I watched a cute and funny video on The Atlantic about David Sedaris and him keeping a diary in today’s age.
I have half a bookshelf filled with my diaries, which I began keeping in 97/98. Every notebook is filled with my experiences growing up. It was how I released emotion. I wasn’t one to talk about my feelings (still learning to do that), but I didn’t want someone to talk back to me and give advice. I yearned for someone who would just shut up and listen. I found that “person” in notebooks. I wasn’t judged, and I felt free to write about anything I wanted.
But as I continued writing in my adult life, the entries weren’t imaginative anymore. They became sounding boards for the frustrations I was encountering. And the positive. The log time between entries grew too–I wasn’t writing as often. As the saying goes, “Life got in the way.”
However, watching this video made me proud to be a diary keeper and not an oversharer online: you know the person on Facebook who shares everything from health issues to photos of their children to relationship woes. Isn’t it tiring to see that? Where’s the discrection? If you share your life with the world, what do you have to hold onto? Your Facebook feed becomes your diary, when a diary is supposed to be private. As Sedaris said, “More people are documenting their lives now. The difference is the degree to which they’re sharing. And there’s a lot to be said for not putting things out there.”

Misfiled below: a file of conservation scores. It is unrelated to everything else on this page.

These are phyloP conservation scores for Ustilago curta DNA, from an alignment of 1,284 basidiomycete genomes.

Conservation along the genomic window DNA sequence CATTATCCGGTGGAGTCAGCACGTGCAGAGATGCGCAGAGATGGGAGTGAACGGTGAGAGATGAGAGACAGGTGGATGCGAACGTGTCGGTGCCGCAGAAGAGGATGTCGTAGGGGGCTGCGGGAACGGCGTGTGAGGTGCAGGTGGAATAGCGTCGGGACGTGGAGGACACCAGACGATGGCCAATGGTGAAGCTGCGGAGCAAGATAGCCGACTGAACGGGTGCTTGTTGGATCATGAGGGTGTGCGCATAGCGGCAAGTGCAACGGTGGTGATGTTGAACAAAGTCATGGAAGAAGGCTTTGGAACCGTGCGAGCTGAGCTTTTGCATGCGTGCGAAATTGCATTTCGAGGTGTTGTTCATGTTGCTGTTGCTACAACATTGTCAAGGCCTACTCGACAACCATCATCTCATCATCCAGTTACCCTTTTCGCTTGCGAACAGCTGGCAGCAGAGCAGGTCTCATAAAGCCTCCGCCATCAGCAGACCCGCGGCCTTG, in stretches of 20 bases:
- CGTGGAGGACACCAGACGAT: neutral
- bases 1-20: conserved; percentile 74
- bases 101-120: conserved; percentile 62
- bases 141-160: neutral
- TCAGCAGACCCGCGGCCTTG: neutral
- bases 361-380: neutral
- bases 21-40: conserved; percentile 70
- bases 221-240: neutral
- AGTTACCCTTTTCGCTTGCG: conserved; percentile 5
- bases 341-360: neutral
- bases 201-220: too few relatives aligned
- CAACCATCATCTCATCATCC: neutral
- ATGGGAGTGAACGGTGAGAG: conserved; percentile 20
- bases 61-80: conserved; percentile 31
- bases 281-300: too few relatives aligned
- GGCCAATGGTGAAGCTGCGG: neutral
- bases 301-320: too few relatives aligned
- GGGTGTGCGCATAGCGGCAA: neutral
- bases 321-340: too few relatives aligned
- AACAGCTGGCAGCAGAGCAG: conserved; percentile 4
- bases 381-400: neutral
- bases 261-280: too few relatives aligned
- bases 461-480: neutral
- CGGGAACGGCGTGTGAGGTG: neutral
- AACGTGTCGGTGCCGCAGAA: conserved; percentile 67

Like handwritten letters, keeping a diary is old school. But putting pen to paper is intimate. Note taking doesn’t count here. Anyone can do that (and required for class!). However, writing a letter or your thoughts out takes effort. There’s no delete key, and the handwriting isn’t going to be legible to everyone who reads it. If you make a mistake, scratch it out or white it out. Or throw it out and start over.
While the computer’s great (Microsoft Office!), keeping a diary is still valued today. I won’t stop doing it.
In the waiting room of my therapist’s office, there are three stacks of handouts, each dedicated to a different disorder and the benefits of seeing a therapist for help with them. One is for sleep disorders. I picked it up, not because I have a disorder, but for the tips on how to unwind and get ready for bed. Some tips were to limit exposure to screens and don’t eat close to bedtime. Obvious ones.
Taking that information with me into my session, somehow we ended up discussing sleep. I brought up the handout and how I have a difficult time getting to sleep because my mind is active.
My therapist suggested that I do “thought purging,” which is exactly what it is: get my thoughts out on paper before going to bed. Set a timer for 10-15 minutes and write or type whatever’s bugging me. An example is “I’m thinking about my job and how I have to finish A, B, and C.”
Once the timer goes off, put the paper–or Word doc–away. Don’t read it.